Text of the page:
County Ag Report - What it Takes to Run an Apple Orchard
PRESQUE ISLE, Maine (WAGM) -
“Apples actually start late in the Winter for me with pruning.”
Picking an apple off a tree in an orchard only takes a few seconds, but a lot has to be done before that apple is ready to be picked.
“I start pruning when I can walk on top of the snow and get the upper part of the tree and then after the snow melts, I’ll get the lower part.”
During our recent visit to McElwain’s Strawberry Farm, we spoke with owner, Frank McElwain, about his addition of an apple orchard two decades ago. We asked McElwain to tell us about the work an orchard requires from the beginning of the season to the end.
“There’s fertilization of course you need to do in the Spring, and then you need to watch for problems with any disease and insects.”
McElwain says that caring for apples takes place over several stages of their development.
“Apples are interesting because you watch their development, and you care for them as the blossom and the fruit develops. So, when the leaves start coming out there’s green tip, and there’s silver tip, there’s what they call pre-bloom, bloom, post-bloom or petal fall.”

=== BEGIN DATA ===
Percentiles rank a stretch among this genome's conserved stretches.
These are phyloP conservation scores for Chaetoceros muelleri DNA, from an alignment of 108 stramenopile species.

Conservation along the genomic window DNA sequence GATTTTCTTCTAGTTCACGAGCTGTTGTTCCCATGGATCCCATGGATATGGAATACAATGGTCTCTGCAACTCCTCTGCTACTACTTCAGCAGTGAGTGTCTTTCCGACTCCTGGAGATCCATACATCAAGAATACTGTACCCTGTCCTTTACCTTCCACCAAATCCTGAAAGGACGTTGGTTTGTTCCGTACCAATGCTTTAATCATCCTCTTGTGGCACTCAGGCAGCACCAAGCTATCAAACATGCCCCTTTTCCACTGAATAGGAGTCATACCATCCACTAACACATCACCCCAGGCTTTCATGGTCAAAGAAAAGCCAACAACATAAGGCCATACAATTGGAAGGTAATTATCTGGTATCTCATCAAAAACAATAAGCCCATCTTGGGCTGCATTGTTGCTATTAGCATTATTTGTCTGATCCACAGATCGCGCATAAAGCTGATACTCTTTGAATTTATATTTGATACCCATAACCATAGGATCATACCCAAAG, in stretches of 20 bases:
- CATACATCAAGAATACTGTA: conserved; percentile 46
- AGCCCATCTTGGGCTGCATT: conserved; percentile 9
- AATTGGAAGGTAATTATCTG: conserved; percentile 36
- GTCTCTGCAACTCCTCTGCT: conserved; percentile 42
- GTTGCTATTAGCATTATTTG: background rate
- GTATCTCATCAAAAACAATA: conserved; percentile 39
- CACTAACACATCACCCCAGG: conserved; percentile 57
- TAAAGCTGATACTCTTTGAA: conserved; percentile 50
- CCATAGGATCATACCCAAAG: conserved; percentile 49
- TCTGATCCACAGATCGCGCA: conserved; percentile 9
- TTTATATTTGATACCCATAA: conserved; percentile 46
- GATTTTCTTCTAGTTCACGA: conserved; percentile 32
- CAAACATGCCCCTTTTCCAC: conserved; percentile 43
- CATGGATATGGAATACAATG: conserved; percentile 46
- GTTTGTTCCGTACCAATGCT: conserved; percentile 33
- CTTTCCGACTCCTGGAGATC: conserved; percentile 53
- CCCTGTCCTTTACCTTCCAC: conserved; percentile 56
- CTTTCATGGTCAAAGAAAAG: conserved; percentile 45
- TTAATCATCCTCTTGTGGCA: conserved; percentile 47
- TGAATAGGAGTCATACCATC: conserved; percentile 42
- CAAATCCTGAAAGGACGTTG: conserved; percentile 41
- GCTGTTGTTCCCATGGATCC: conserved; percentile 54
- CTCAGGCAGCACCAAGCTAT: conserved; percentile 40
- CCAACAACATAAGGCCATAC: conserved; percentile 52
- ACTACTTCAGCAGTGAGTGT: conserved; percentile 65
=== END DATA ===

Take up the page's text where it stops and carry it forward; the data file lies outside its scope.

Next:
Sometimes it’s necessary to remove some apples so the remaining ones grow to the desired size.
“When the fruit is small, very small, we’ll actually sometimes come out on trees that are too thick, have too many apples, and we’ll take some off and reduce the numbers so that the ones that are there will have the right crop load and the good size that we want to see from them.”
How do you know when apples are ready to be picked and are any left on the tree?
“Some of it’s based on their color, some of it’s based on how easily they come off the tree, but in the end it’s how they taste. And once we think they have a good flavor, we’ll start picking them. We pick our orchard clean including apples that fall on the ground. We get the ones on the ground so that we don’t have more pressure from disease and insects.”
And in case you were wondering, yes, there is a proper way to pick an apple.
“You shouldn’t just yank it because you can damage the little branch where it’s connected. So, it’s good to use two hands to kind of support it and you twirl the apple and tip it a little bit, and it will break off like that. And it should break off right at the little stem, and not break the branch”
Bernie Lagasse, NEWSSOURCE 8
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